Residents Perfect Neurosurgery Skills with U of M Simulators

If life or death balanced on the edge of your scalpel, you’d want to feel as confident as possible about making the cut, right?

Neurosurgeons do this type of work regularly, performing some of the most delicate and precarious surgical operations on the brain and spine.

As residents, they usually practice on cadavers, followed by extensive operating room observations of procedures performed by more skilled practitioners. Eventually they’re allowed to operate on live patients, albeit under the watchful supervision of more experienced neurosurgeons until they’ve mastered the technique.

Unfortunately, cadavers aren’t ideal to practice some procedures on, due to tissue deterioration and availability. Virtual-reality simulators can allow students to get a feel for procedures, but their fidelity and high costs are prohibitive.

Solving the problem of how to better prepare neurosurgery students for real-life applications is something that neurosurgeons and engineers at the University of Michigan have been working toward.  With the help of a $75,000 Blue Cross Blue Shield of Michigan Foundation grant, the U of M team developed two physical and anatomically accurate neurosurgery simulators for two procedures:

  • Ventriculostomy is typically performed under emergency conditions, inserting a catheter into the brain to relieve pressure in cases of traumatic brain injury, hemorrhagic stroke or hydrocephalus.
  • Endonasal drilling is performed to surgically resect tumors. A small drill is routed through the nose to reach the anterior skull base.

Albert Shih is a U of M professor specializing in mechanical engineering, biomedical engineering and integrative systems and design. Along with colleagues in neurosurgery including Drs. Oren Sagher, Steven Sullivan, Luis Savastano and Anthony Wang and Prof. Bruce Tai from engineering, he’s worked to develop simulators with materials that mimic the brain, soft tissue and bone involved in these complex neurosurgical operations.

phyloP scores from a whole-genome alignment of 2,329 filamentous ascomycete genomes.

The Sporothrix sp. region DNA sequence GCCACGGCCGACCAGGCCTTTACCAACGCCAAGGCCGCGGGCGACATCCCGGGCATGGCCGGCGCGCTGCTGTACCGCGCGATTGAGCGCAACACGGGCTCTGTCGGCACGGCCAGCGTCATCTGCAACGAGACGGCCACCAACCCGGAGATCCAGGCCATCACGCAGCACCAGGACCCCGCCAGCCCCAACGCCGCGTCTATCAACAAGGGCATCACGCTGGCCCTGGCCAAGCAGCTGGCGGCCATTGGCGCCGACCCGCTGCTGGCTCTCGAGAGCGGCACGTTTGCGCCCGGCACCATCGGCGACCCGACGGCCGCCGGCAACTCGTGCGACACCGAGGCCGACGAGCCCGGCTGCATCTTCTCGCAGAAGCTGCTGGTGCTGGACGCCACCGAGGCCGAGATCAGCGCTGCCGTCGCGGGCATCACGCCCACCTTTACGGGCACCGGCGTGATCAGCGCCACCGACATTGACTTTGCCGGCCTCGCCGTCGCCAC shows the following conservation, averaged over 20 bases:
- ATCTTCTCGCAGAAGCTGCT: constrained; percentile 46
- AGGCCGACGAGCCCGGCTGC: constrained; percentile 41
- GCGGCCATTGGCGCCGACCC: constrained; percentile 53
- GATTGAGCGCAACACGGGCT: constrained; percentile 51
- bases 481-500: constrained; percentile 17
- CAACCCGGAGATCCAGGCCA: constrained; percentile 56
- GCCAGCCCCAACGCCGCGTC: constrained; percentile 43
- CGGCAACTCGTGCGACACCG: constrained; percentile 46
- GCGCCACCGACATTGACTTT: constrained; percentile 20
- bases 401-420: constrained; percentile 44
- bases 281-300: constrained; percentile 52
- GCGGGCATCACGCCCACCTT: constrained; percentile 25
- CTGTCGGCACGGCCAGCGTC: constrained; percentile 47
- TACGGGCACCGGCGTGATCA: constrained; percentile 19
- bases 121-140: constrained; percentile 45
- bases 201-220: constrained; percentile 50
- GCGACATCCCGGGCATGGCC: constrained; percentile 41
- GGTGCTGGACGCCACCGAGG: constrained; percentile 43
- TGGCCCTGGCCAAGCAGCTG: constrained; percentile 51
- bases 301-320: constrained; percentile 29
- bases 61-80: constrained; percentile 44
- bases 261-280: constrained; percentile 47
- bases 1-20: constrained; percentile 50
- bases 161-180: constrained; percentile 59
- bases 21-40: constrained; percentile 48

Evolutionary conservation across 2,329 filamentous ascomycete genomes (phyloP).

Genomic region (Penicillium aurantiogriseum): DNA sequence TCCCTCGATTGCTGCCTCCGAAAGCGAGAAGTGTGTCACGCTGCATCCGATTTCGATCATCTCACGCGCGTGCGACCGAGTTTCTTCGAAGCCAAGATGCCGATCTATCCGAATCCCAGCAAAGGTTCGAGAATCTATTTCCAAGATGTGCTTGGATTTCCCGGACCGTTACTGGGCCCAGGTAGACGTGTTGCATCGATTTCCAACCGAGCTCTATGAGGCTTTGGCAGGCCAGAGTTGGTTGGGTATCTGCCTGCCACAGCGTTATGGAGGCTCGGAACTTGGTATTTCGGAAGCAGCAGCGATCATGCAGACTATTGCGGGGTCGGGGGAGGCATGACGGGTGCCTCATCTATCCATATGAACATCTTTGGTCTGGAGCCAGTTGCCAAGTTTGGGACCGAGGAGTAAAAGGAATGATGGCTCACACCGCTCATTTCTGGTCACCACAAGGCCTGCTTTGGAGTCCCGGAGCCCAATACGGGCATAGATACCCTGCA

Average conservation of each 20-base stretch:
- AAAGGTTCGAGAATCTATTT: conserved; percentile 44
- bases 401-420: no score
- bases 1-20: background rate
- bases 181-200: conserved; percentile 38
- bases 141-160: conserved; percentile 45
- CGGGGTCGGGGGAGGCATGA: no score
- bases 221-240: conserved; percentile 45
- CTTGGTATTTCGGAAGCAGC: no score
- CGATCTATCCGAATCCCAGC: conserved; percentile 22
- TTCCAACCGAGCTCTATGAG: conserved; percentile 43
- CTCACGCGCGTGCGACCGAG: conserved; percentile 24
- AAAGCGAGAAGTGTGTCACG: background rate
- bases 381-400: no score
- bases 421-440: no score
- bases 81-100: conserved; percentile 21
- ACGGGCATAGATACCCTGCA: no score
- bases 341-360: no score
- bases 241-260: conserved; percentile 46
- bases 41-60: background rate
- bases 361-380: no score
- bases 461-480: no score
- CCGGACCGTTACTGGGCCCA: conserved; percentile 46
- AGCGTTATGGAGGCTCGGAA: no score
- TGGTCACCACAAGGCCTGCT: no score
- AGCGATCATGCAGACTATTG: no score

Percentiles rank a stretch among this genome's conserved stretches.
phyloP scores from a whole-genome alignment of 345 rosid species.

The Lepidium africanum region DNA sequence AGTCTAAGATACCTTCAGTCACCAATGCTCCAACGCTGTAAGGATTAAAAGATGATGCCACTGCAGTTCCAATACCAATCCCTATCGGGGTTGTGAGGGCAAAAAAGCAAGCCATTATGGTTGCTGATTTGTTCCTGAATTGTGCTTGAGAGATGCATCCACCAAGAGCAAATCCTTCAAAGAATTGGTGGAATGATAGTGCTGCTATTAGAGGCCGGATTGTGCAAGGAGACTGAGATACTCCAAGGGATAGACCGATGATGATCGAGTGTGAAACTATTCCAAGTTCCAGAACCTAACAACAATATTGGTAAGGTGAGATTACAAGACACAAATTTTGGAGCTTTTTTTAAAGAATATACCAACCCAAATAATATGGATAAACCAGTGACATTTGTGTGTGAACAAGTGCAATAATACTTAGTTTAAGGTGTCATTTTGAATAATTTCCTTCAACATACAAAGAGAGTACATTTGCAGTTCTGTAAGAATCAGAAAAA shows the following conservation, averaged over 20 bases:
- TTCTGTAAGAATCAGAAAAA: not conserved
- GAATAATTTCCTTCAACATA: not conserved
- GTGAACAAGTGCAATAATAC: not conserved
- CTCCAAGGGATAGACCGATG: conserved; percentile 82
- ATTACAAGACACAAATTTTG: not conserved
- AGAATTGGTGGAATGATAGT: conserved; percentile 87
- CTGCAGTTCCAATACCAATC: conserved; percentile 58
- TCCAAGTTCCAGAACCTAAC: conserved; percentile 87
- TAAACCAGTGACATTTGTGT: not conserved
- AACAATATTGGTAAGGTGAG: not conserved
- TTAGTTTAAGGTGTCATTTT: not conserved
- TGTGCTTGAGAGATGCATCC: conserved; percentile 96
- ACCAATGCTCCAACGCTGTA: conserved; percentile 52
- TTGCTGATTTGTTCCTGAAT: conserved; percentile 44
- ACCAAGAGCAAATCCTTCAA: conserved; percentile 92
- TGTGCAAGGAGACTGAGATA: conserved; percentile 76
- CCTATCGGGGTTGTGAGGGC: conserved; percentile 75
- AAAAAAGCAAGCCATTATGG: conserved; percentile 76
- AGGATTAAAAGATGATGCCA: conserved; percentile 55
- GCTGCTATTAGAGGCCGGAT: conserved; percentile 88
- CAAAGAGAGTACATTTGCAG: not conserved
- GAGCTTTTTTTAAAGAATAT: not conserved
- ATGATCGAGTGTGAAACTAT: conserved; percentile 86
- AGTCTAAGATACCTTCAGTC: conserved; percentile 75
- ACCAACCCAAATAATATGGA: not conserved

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A ventriculostomy simulator. (Courtesy photo)

These simulators can transform the way students learn. Instead of “see one, do one, teach one,” Shih said “see one, do many with simulators, do one, then teach,” is a model that can lead to higher confidence for surgeons and patients.

“That’s what we hope to accomplish, and the funding support from the Foundation really makes a difference because no other funding sources, not the National Science Foundation nor the National Institutes of Health, will support this type of collaborative research that is not deemed to be fundamental,” he said.

Savastano is a neurosurgeon and championed the use of the ventriculostomy simulator at a regional neurosurgical bootcamp in Chicago. He said the simulator provides a very realistic practice experience for students. Pressurized fluid inside mimics a real brain and different materials for the mock skull and brain make the experience of “operating” feel like the real thing. The model can also be used with all instruments, an important distinction since surgeons want to use the tools they’re comfortable with and that they’ll be using during the actual procedure.

Savastano said ultimately it’s better to troubleshoot with a simulator than a real patient.

“It’s very nice to have a simulator with which you can practice all the steps required to do a surgical procedure,” he said.

Shih, Savastano, Tai and their colleagues were published for their work on the ventriculostomy and endonasal drilling simulators in the Journal of Neurosurgery. Artisan Medical Displays in Zeeland, Michigan is contracted to manufacture the simulators for training hospitals and other institutions.

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Main image photo credit: Phalinn Ooi

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